Sake Is the Best of All Medicines
The Japanese have a saying, "Sake wa hyaku yaku no chou," which translates to "Sake is the best of all medicines." In Italy, a similar sentiment is echoed in the proverb "good wine makes good blood." Far from advocating overindulgence, these proverbs emphasize the deep connection between these beverages and the cultural tapestry of Japan and Italy. Sake, in particular, is not just a drink; it's a reflection of Japanese identity, history, and the land itself—a taste that transcends the senses.
The origins of this profound proverb extend back to the Book of the Later Han, an ancient Chinese historical work from the 5th century. Intriguingly, it finds a counterpart in the saying "sake wa hyaku doku no chou," a notion that sake can be the worst poison, originating from Kenkou Yoshida's Essays in Idleness in the 14th century. This duality encapsulates the Japanese ethos of moderation, urging an appreciation that even life's most exquisite pleasures should be embraced in balance.
Sake Reflecting Japanese Philosophy
Enter Kinsen, an acclaimed sake brand that carries the weight of tradition and craftsmanship on its shoulders. Aihara Shuzo, the current brewer of Kinsen and also the creator of the renowned Ugonotsuki brand, inherited the name from the now-closed Horimoto Shuzo in Hiroshima Prefecture. When Horimoto Shuzo ceased operations, Aihara Shuzo sought the expertise of Atsushi Horimoto, a skilled toji (master brewer), seamlessly incorporating the brand into their distinguished lineup.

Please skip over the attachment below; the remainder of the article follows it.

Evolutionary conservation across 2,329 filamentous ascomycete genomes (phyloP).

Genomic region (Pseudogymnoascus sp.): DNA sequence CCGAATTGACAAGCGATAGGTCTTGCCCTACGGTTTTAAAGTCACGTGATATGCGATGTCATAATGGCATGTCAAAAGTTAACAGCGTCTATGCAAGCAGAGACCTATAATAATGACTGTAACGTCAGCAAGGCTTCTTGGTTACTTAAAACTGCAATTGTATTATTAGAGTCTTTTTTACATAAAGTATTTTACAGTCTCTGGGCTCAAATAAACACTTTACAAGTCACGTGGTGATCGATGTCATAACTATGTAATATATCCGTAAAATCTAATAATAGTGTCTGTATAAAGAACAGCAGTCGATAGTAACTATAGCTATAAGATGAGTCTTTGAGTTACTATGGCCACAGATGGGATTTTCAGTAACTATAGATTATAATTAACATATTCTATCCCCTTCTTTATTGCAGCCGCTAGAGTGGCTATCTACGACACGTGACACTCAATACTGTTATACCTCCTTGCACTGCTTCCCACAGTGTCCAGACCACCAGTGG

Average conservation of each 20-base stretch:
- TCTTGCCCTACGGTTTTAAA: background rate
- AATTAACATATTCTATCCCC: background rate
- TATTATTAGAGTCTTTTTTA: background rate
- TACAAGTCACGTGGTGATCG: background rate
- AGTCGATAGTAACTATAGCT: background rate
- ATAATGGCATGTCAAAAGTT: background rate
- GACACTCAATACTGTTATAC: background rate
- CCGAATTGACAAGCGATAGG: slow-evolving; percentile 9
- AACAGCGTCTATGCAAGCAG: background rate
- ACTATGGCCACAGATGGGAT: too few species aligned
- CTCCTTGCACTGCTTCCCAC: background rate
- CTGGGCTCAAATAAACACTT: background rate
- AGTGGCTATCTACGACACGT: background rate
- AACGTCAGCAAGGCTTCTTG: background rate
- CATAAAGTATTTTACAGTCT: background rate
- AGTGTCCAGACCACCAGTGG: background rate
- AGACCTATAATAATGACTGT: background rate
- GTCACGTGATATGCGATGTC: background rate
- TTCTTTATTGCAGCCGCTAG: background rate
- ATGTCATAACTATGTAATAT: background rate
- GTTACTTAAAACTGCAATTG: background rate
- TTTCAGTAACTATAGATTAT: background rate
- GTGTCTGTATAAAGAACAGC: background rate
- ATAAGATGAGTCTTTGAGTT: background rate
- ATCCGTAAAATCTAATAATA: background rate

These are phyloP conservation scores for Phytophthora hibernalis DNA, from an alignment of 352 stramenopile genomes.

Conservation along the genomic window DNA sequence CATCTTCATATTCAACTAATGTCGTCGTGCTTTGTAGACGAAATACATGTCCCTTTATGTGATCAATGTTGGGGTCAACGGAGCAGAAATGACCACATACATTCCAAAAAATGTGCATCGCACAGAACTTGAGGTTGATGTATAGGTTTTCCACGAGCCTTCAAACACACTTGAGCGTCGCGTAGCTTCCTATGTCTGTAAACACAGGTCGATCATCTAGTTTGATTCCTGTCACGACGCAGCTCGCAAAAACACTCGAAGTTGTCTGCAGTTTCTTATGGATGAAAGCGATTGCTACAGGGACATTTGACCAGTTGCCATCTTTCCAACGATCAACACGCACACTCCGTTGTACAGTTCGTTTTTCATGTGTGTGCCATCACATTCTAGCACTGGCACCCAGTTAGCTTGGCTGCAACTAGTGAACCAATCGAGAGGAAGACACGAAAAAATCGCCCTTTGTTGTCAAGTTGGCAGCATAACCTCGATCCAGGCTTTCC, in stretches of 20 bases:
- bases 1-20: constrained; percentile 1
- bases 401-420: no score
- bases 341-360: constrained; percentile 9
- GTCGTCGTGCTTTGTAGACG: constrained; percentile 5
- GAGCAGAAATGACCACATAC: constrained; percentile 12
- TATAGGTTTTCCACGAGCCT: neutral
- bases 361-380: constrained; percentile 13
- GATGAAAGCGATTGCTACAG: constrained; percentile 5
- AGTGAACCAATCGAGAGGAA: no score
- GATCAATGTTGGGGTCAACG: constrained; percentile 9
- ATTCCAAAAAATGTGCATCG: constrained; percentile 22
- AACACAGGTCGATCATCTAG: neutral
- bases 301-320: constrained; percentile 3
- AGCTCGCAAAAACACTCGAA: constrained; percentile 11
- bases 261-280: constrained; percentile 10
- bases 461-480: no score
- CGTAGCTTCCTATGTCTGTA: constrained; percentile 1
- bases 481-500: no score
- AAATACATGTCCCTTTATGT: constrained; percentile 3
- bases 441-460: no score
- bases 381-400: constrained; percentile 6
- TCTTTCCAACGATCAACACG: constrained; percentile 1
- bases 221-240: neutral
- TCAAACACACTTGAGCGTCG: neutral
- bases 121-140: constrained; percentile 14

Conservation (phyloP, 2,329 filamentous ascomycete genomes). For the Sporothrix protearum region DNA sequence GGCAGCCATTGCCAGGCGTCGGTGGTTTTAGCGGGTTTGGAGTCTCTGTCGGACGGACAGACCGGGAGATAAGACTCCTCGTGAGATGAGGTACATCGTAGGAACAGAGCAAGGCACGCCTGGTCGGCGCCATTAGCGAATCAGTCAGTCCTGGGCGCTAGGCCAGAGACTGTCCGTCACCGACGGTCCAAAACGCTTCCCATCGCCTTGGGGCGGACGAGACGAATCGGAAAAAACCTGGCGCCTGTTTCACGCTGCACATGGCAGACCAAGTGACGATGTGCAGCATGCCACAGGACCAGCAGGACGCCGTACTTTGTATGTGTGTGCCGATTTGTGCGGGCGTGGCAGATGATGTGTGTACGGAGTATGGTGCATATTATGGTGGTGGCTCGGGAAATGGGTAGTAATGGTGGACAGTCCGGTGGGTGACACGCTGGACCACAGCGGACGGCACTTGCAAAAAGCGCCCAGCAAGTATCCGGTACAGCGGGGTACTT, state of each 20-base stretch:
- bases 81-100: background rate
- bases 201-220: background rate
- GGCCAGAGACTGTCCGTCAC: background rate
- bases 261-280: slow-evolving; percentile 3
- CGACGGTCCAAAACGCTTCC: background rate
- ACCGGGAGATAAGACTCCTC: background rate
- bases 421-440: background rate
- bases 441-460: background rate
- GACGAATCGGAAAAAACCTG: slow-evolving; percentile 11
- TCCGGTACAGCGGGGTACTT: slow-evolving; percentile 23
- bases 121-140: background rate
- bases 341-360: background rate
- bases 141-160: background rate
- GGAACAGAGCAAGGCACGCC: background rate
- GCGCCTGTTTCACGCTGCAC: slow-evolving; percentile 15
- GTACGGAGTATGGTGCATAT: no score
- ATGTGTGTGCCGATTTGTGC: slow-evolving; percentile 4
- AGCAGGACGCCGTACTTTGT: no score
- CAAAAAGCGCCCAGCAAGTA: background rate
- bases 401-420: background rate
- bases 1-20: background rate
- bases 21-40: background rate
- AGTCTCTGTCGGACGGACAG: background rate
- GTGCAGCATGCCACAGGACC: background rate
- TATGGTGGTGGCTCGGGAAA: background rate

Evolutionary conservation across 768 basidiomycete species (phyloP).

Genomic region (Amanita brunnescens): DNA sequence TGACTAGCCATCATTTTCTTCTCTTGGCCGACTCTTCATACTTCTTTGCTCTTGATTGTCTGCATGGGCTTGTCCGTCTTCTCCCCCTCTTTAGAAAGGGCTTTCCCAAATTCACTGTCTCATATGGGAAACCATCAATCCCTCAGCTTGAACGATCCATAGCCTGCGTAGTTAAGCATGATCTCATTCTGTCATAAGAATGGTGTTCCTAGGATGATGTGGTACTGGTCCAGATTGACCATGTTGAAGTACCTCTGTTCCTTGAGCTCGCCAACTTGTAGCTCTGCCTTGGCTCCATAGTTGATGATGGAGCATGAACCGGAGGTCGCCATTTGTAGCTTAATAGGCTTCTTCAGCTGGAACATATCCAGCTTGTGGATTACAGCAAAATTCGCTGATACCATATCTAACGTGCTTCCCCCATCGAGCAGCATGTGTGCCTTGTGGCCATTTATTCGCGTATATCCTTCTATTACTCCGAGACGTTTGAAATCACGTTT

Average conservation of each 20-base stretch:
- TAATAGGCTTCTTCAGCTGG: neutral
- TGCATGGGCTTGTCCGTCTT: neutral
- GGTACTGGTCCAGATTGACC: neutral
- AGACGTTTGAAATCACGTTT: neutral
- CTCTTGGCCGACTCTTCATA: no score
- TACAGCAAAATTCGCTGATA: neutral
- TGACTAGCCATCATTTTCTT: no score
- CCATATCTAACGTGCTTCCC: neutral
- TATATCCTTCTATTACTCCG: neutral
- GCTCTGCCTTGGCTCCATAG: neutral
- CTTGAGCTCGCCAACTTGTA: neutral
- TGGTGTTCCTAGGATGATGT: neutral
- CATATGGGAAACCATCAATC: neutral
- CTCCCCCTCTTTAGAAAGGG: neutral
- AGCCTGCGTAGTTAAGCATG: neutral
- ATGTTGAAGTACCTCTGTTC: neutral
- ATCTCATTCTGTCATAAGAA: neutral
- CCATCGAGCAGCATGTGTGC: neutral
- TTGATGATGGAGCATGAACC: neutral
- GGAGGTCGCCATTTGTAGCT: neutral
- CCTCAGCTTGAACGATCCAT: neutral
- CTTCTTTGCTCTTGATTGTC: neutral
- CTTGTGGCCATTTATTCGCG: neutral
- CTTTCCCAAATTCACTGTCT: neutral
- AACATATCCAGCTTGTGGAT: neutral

At the forefront of Kinsen's offerings stands the Kinsen Sake Wa Hyaku Yaku no Chou, a sake that not only embraces this philosophy but proudly carries its essence in the name. Exhibiting a rich ginjo aroma, it offers a sharp, clear taste that complements various dishes, from bonito tataki to Chinese delicacies like haposai and spring rolls. The journey of each sip begins with a soft, dry, and slightly grainy start, evolving into a lighter finish tinged with hints of bitterness and sweetness. Despite its complexity, Kinsen maintains a lasting thickness that lingers well into the finish—a remarkable interplay of flavors.
So, take a moment to savor the artistry in every bottle of Kinsen. It's not just a drink; it's a celebration of culture, a testament to craftsmanship, and a reminder that in the delicate dance of flavors, balance is key. Cheers to the elixir of life!